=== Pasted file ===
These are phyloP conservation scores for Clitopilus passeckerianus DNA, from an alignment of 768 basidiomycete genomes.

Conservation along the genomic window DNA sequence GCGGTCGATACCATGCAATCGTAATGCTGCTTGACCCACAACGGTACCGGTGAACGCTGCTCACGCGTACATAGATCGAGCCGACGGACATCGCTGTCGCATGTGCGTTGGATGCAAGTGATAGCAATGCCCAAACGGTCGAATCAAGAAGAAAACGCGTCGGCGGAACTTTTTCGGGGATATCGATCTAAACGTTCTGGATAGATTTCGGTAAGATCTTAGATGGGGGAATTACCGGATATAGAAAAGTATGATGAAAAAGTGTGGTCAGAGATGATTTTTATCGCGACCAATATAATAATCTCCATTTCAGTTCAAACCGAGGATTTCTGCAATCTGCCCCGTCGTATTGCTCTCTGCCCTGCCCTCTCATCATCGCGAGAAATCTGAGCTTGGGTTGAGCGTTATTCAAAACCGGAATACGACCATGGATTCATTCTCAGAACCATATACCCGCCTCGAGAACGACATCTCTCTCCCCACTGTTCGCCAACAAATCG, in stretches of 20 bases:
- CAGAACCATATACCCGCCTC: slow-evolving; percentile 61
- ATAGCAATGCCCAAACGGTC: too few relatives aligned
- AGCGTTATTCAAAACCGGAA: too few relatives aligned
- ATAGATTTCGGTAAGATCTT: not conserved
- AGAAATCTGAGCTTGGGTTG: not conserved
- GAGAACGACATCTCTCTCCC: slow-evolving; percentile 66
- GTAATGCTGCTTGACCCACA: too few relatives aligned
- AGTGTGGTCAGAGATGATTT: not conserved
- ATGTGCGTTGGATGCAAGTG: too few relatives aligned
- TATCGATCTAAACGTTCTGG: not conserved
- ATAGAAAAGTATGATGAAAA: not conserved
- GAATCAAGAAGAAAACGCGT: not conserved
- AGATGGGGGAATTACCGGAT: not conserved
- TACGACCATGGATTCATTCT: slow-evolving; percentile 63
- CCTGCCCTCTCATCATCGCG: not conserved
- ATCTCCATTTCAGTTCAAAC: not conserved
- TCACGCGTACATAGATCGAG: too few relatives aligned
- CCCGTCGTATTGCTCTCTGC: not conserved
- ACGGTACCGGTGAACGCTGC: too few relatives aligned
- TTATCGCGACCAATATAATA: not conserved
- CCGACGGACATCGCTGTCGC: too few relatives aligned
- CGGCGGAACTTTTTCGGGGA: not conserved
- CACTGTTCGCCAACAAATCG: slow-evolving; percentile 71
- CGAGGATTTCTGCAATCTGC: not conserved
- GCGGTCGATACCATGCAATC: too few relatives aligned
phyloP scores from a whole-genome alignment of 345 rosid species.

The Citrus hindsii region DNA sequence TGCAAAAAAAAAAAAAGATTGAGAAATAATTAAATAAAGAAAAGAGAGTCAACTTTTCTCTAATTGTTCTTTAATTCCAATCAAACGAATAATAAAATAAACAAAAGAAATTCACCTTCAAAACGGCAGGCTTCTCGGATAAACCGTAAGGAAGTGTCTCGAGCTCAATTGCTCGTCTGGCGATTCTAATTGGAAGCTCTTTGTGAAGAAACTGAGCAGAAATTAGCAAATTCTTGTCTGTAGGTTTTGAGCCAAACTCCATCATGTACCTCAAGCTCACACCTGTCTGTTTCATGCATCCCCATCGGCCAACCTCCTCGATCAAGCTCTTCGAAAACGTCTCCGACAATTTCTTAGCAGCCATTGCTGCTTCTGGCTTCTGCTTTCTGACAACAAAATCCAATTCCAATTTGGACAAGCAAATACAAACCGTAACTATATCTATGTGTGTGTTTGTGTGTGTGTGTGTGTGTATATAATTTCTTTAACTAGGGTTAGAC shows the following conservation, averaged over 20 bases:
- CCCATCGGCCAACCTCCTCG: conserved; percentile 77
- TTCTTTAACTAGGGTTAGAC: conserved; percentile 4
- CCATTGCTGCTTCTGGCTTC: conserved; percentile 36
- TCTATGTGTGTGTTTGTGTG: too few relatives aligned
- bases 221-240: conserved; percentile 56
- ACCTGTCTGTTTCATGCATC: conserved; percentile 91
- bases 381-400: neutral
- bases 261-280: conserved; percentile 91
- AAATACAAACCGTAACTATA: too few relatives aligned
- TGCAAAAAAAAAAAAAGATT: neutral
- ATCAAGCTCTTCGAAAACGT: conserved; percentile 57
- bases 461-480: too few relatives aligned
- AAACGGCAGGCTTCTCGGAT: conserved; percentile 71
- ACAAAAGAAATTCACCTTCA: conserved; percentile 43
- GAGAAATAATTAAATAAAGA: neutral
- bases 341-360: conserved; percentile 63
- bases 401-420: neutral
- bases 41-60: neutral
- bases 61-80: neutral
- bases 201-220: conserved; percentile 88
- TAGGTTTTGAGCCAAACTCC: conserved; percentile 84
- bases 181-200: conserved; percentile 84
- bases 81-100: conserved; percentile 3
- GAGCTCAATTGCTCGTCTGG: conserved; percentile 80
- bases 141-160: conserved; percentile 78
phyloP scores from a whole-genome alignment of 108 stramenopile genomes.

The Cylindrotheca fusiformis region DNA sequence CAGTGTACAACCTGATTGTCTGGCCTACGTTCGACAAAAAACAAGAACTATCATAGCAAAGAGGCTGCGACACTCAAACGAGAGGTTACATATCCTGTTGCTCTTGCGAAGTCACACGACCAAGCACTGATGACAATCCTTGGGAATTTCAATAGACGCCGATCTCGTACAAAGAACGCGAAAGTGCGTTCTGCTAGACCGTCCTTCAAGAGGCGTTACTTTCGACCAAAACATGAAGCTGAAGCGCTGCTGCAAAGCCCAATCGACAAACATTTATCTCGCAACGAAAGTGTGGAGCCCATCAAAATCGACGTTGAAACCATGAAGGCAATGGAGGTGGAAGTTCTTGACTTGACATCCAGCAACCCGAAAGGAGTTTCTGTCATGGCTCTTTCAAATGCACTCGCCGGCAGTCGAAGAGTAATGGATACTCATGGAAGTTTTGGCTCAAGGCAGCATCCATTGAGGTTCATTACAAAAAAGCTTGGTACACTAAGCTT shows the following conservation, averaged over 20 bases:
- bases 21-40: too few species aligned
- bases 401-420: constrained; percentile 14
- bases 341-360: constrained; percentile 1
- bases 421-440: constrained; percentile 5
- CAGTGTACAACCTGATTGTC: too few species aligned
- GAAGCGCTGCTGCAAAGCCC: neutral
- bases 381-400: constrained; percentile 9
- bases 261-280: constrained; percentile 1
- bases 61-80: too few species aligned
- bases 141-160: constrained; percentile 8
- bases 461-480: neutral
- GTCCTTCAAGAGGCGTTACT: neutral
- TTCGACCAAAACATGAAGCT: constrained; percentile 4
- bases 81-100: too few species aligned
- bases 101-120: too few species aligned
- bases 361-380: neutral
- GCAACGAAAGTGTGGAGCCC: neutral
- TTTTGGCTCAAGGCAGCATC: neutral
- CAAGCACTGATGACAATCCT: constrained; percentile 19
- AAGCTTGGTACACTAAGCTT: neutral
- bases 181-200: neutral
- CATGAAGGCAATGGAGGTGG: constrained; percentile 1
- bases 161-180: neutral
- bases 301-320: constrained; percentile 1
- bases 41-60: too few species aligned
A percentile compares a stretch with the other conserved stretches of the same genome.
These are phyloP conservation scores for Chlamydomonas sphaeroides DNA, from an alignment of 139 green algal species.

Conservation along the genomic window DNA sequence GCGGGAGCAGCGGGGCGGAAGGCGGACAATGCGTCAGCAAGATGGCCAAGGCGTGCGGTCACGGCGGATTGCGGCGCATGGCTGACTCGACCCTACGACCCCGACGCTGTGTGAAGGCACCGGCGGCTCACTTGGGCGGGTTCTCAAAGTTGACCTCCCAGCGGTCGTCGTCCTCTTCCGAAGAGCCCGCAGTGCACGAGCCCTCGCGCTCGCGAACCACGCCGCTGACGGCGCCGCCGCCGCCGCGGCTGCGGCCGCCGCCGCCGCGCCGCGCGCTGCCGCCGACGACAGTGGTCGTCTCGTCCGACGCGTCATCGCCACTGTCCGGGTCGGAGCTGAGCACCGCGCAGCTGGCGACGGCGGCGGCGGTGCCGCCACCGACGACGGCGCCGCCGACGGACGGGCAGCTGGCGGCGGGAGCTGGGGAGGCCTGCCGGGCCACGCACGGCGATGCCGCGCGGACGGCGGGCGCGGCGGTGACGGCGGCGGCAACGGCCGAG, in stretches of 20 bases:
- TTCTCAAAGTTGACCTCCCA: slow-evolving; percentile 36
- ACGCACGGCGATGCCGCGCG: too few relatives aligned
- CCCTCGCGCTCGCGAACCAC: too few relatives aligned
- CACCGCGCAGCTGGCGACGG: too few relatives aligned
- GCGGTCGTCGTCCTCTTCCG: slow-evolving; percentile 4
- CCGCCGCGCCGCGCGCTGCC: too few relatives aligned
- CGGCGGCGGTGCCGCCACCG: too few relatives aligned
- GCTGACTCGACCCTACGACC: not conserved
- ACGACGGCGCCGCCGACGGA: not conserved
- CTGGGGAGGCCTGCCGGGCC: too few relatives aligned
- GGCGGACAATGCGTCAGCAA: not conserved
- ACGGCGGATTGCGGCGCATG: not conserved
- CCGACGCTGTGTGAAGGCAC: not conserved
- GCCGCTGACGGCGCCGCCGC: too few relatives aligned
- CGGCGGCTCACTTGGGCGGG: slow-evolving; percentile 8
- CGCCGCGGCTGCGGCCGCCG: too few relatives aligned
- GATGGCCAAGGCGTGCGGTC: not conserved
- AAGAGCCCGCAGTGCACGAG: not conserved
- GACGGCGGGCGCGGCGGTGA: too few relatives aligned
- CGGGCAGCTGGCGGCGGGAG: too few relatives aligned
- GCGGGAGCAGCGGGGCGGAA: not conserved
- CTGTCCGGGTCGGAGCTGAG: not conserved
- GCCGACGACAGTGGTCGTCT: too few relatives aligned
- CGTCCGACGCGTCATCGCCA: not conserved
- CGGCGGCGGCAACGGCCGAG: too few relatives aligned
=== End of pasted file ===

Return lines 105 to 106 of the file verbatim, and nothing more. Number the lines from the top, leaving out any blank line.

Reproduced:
- GCGGGAGCAGCGGGGCGGAA: not conserved
- CTGTCCGGGTCGGAGCTGAG: not conserved